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Discussion Starter · #1 ·
Hey guys,

I want to learn the piano as a second instrument. I've been playing guitar for more than 10 years. I don't want to start from scratch on the Piano since I'm pretty sure I'll lose interest. I wish I they we're some techniques on how to translate what I already know onto the keys.

Any tips on how to progress quickly, or any problems you had?
Have you ever taken an online piano course? did it work well?
 

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I love listening to piano music (especially Herbie Hancock) and have often thought about trying to learn a few chords and basic scales on the piano. I had a keyboard on loan from a friend, but just never spent the time to focus on learning.

I am considering renting a Roland FP-10 from Long & McQuade during the upcoming cold months specifically to "scratch this itch".

How much music theory do you know?
 

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In no way do I consider myself a piano player but I know enough to play some background chords for recording. I use a cheap Akai midi keyboard. If you know a bit of theory and learn where the notes are, piano makes a lot of sense, at least to me. I find it easier to understand scales and chords on a keyboard even if I struggle to actually play them. When I’m working on a new song I sometimes try to play the chords and the melody on a keyboard. When I can visualize where the song is on the keyboard I have a much better comprehension of what I can play on the guitar to go with the song.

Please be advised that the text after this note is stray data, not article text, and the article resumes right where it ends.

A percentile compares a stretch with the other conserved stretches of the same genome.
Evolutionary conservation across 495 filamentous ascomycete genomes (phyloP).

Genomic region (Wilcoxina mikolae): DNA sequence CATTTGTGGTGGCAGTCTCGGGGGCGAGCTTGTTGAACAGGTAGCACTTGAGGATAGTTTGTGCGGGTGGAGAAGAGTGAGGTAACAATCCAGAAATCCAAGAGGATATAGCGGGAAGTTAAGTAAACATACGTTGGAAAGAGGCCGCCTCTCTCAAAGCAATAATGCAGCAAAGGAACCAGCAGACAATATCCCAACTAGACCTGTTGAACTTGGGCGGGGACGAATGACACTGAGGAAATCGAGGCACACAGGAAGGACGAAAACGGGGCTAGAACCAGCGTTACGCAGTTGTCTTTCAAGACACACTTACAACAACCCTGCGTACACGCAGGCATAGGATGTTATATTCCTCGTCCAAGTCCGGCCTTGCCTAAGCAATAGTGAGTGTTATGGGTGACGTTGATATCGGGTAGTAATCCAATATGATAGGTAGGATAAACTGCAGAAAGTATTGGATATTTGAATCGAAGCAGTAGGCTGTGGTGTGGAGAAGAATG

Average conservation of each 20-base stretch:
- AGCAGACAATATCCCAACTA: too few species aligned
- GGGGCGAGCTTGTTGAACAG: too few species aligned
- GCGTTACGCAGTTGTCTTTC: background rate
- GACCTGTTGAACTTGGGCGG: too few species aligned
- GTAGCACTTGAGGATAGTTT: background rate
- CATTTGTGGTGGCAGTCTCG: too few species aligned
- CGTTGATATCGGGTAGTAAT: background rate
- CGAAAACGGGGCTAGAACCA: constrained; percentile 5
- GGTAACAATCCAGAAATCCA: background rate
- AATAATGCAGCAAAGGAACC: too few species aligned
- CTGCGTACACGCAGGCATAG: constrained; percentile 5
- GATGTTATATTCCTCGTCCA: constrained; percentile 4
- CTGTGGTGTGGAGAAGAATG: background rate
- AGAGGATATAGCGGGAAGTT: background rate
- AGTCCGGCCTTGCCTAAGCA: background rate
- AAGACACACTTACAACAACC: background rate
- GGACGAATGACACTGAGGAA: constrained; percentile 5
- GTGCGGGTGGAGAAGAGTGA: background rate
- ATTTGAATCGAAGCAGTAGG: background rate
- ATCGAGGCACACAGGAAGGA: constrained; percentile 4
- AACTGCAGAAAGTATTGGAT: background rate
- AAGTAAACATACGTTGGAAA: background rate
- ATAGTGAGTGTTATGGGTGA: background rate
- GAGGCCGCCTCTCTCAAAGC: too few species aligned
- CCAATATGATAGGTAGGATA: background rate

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Discussion Starter · #4 ·
I love listening to piano music (especially Herbie Hancock) and have often thought about trying to learn a few chords and basic scales on the piano. I had a keyboard on loan from a friend, but just never spent the time to focus on learning.

I am considering renting a Roland FP-10 from Long & McQuade during the upcoming cold months specifically to "scratch this itch".

How much music theory do you know?
I learned by myself on the guitar, never took official courses. I usually play by ear. I know some theory but I wouldn't say I'm an expert.